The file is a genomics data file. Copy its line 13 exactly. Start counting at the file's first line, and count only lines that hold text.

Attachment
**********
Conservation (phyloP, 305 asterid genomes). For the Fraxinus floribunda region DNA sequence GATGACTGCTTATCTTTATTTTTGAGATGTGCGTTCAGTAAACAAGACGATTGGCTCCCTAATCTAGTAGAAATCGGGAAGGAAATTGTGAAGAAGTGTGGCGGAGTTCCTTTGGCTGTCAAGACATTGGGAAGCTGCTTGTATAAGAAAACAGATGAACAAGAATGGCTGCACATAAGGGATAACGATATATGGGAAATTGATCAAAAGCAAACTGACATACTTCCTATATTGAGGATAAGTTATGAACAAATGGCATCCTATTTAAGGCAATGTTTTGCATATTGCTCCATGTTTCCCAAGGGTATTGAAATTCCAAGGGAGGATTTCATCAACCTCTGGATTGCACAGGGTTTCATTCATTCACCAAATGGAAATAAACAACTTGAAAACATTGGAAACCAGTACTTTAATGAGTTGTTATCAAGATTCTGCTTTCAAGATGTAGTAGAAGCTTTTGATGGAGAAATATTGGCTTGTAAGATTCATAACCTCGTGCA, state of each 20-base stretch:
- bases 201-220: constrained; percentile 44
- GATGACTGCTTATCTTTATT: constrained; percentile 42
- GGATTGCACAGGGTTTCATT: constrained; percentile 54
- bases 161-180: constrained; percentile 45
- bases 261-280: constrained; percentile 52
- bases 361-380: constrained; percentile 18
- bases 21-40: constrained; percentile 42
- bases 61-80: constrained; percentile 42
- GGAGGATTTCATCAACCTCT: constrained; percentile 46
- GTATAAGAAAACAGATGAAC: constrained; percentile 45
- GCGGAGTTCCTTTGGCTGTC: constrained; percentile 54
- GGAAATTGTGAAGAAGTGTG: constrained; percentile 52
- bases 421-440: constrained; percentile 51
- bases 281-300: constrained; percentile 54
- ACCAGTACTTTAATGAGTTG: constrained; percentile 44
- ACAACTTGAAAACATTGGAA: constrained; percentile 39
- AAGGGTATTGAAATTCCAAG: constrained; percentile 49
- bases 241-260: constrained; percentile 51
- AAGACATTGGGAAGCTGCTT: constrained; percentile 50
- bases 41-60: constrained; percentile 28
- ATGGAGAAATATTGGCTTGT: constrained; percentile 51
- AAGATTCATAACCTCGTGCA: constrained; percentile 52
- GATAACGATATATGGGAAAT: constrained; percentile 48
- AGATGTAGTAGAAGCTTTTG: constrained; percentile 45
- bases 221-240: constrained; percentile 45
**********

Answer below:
- GGAAATTGTGAAGAAGTGTG: constrained; percentile 52